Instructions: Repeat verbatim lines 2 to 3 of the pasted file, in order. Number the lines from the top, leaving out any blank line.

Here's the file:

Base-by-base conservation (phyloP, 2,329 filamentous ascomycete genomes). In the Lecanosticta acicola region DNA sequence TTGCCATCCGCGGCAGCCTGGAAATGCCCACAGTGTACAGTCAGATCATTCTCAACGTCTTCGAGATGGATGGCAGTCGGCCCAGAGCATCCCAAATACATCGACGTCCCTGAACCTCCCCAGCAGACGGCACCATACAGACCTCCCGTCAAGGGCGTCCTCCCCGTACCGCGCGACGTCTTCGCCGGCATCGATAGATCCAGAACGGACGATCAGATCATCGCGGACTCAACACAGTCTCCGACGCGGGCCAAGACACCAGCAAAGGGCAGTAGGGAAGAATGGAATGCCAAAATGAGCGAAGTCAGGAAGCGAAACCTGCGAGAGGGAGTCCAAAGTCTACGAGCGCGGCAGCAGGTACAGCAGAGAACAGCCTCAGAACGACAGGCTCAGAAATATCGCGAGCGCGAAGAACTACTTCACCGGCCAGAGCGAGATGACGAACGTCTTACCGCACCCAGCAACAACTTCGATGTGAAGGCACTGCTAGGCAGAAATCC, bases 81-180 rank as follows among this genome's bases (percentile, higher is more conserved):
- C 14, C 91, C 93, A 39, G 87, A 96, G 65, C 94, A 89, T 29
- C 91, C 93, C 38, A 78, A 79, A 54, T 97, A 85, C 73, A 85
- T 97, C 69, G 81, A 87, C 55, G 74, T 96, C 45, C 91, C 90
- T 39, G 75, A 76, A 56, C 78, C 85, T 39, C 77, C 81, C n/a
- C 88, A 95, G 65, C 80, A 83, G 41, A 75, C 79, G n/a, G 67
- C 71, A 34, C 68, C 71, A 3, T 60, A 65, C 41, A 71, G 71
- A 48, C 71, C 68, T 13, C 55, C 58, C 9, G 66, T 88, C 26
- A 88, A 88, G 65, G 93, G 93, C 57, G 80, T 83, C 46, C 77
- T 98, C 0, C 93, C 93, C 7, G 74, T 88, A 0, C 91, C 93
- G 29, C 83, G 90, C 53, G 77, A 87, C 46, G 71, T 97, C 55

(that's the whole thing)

- C 14, C 91, C 93, A 39, G 87, A 96, G 65, C 94, A 89, T 29
- C 91, C 93, C 38, A 78, A 79, A 54, T 97, A 85, C 73, A 85